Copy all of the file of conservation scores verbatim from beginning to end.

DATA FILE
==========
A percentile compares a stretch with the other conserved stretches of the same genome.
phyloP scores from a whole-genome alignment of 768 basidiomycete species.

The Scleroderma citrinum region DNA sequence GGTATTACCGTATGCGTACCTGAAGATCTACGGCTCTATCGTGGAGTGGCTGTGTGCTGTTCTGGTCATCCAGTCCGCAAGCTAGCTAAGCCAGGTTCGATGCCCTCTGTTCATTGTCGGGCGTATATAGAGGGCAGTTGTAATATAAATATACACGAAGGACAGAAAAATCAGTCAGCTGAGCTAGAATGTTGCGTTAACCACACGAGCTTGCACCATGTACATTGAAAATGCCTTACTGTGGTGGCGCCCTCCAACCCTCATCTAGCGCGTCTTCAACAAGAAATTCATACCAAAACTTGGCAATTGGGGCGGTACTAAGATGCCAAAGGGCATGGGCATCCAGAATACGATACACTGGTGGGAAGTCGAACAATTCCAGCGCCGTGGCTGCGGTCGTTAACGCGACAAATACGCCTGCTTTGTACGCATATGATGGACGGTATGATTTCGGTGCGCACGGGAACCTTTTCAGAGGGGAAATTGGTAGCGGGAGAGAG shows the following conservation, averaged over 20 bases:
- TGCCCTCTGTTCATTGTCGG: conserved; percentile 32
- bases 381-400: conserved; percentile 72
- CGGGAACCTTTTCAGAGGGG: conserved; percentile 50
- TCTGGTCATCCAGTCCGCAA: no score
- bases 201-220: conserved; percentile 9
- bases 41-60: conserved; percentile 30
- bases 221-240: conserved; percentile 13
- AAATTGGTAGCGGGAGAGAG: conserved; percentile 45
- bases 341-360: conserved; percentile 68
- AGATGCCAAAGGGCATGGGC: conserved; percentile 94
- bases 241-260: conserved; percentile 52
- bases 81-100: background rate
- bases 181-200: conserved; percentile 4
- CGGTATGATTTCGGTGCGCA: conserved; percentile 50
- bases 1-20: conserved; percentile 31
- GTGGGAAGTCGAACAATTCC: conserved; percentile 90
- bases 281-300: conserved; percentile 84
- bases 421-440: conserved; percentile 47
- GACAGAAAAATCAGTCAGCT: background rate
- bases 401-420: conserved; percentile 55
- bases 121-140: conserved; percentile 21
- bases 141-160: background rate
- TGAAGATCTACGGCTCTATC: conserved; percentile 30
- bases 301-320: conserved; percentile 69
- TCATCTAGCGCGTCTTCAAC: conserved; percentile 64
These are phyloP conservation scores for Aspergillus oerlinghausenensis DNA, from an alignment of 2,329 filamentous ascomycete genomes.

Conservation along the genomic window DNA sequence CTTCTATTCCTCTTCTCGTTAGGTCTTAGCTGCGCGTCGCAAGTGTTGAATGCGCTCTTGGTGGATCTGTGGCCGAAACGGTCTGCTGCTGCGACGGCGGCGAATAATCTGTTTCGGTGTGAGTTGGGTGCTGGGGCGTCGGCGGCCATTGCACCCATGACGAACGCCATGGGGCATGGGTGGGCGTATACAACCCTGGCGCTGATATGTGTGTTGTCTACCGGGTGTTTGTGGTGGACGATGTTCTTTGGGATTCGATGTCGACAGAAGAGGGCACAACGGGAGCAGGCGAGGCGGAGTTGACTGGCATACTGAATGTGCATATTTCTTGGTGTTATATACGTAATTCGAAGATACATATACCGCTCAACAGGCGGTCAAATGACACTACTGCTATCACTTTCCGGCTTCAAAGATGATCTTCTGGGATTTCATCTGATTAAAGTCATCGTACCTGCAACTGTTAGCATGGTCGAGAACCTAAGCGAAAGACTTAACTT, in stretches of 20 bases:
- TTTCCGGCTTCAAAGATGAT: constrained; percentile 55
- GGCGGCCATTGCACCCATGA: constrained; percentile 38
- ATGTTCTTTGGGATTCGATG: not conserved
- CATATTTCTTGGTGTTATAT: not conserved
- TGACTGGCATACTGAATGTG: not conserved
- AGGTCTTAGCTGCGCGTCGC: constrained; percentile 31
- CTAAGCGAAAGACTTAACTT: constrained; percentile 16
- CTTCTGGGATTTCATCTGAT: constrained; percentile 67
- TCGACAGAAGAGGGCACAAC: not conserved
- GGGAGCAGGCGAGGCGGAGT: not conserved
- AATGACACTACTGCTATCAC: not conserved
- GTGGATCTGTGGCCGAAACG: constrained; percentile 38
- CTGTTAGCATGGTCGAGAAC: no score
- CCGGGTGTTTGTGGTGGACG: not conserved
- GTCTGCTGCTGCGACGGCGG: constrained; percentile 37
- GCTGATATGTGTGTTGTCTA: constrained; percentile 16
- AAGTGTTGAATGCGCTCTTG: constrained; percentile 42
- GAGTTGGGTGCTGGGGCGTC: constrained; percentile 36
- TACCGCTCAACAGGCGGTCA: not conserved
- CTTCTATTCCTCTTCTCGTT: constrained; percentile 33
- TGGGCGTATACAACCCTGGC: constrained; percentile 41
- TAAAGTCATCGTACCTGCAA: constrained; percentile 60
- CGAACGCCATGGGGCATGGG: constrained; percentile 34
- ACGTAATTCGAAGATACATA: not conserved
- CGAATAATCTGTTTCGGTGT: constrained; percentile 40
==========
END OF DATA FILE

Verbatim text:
A percentile compares a stretch with the other conserved stretches of the same genome.
phyloP scores from a whole-genome alignment of 768 basidiomycete species.

The Scleroderma citrinum region DNA sequence GGTATTACCGTATGCGTACCTGAAGATCTACGGCTCTATCGTGGAGTGGCTGTGTGCTGTTCTGGTCATCCAGTCCGCAAGCTAGCTAAGCCAGGTTCGATGCCCTCTGTTCATTGTCGGGCGTATATAGAGGGCAGTTGTAATATAAATATACACGAAGGACAGAAAAATCAGTCAGCTGAGCTAGAATGTTGCGTTAACCACACGAGCTTGCACCATGTACATTGAAAATGCCTTACTGTGGTGGCGCCCTCCAACCCTCATCTAGCGCGTCTTCAACAAGAAATTCATACCAAAACTTGGCAATTGGGGCGGTACTAAGATGCCAAAGGGCATGGGCATCCAGAATACGATACACTGGTGGGAAGTCGAACAATTCCAGCGCCGTGGCTGCGGTCGTTAACGCGACAAATACGCCTGCTTTGTACGCATATGATGGACGGTATGATTTCGGTGCGCACGGGAACCTTTTCAGAGGGGAAATTGGTAGCGGGAGAGAG shows the following conservation, averaged over 20 bases:
- TGCCCTCTGTTCATTGTCGG: conserved; percentile 32
- bases 381-400: conserved; percentile 72
- CGGGAACCTTTTCAGAGGGG: conserved; percentile 50
- TCTGGTCATCCAGTCCGCAA: no score
- bases 201-220: conserved; percentile 9
- bases 41-60: conserved; percentile 30
- bases 221-240: conserved; percentile 13
- AAATTGGTAGCGGGAGAGAG: conserved; percentile 45
- bases 341-360: conserved; percentile 68
- AGATGCCAAAGGGCATGGGC: conserved; percentile 94
- bases 241-260: conserved; percentile 52
- bases 81-100: background rate
- bases 181-200: conserved; percentile 4
- CGGTATGATTTCGGTGCGCA: conserved; percentile 50
- bases 1-20: conserved; percentile 31
- GTGGGAAGTCGAACAATTCC: conserved; percentile 90
- bases 281-300: conserved; percentile 84
- bases 421-440: conserved; percentile 47
- GACAGAAAAATCAGTCAGCT: background rate
- bases 401-420: conserved; percentile 55
- bases 121-140: conserved; percentile 21
- bases 141-160: background rate
- TGAAGATCTACGGCTCTATC: conserved; percentile 30
- bases 301-320: conserved; percentile 69
- TCATCTAGCGCGTCTTCAAC: conserved; percentile 64
These are phyloP conservation scores for Aspergillus oerlinghausenensis DNA, from an alignment of 2,329 filamentous ascomycete genomes.

Conservation along the genomic window DNA sequence CTTCTATTCCTCTTCTCGTTAGGTCTTAGCTGCGCGTCGCAAGTGTTGAATGCGCTCTTGGTGGATCTGTGGCCGAAACGGTCTGCTGCTGCGACGGCGGCGAATAATCTGTTTCGGTGTGAGTTGGGTGCTGGGGCGTCGGCGGCCATTGCACCCATGACGAACGCCATGGGGCATGGGTGGGCGTATACAACCCTGGCGCTGATATGTGTGTTGTCTACCGGGTGTTTGTGGTGGACGATGTTCTTTGGGATTCGATGTCGACAGAAGAGGGCACAACGGGAGCAGGCGAGGCGGAGTTGACTGGCATACTGAATGTGCATATTTCTTGGTGTTATATACGTAATTCGAAGATACATATACCGCTCAACAGGCGGTCAAATGACACTACTGCTATCACTTTCCGGCTTCAAAGATGATCTTCTGGGATTTCATCTGATTAAAGTCATCGTACCTGCAACTGTTAGCATGGTCGAGAACCTAAGCGAAAGACTTAACTT, in stretches of 20 bases:
- TTTCCGGCTTCAAAGATGAT: constrained; percentile 55
- GGCGGCCATTGCACCCATGA: constrained; percentile 38
- ATGTTCTTTGGGATTCGATG: not conserved
- CATATTTCTTGGTGTTATAT: not conserved
- TGACTGGCATACTGAATGTG: not conserved
- AGGTCTTAGCTGCGCGTCGC: constrained; percentile 31
- CTAAGCGAAAGACTTAACTT: constrained; percentile 16
- CTTCTGGGATTTCATCTGAT: constrained; percentile 67
- TCGACAGAAGAGGGCACAAC: not conserved
- GGGAGCAGGCGAGGCGGAGT: not conserved
- AATGACACTACTGCTATCAC: not conserved
- GTGGATCTGTGGCCGAAACG: constrained; percentile 38
- CTGTTAGCATGGTCGAGAAC: no score
- CCGGGTGTTTGTGGTGGACG: not conserved
- GTCTGCTGCTGCGACGGCGG: constrained; percentile 37
- GCTGATATGTGTGTTGTCTA: constrained; percentile 16
- AAGTGTTGAATGCGCTCTTG: constrained; percentile 42
- GAGTTGGGTGCTGGGGCGTC: constrained; percentile 36
- TACCGCTCAACAGGCGGTCA: not conserved
- CTTCTATTCCTCTTCTCGTT: constrained; percentile 33
- TGGGCGTATACAACCCTGGC: constrained; percentile 41
- TAAAGTCATCGTACCTGCAA: constrained; percentile 60
- CGAACGCCATGGGGCATGGG: constrained; percentile 34
- ACGTAATTCGAAGATACATA: not conserved
- CGAATAATCTGTTTCGGTGT: constrained; percentile 40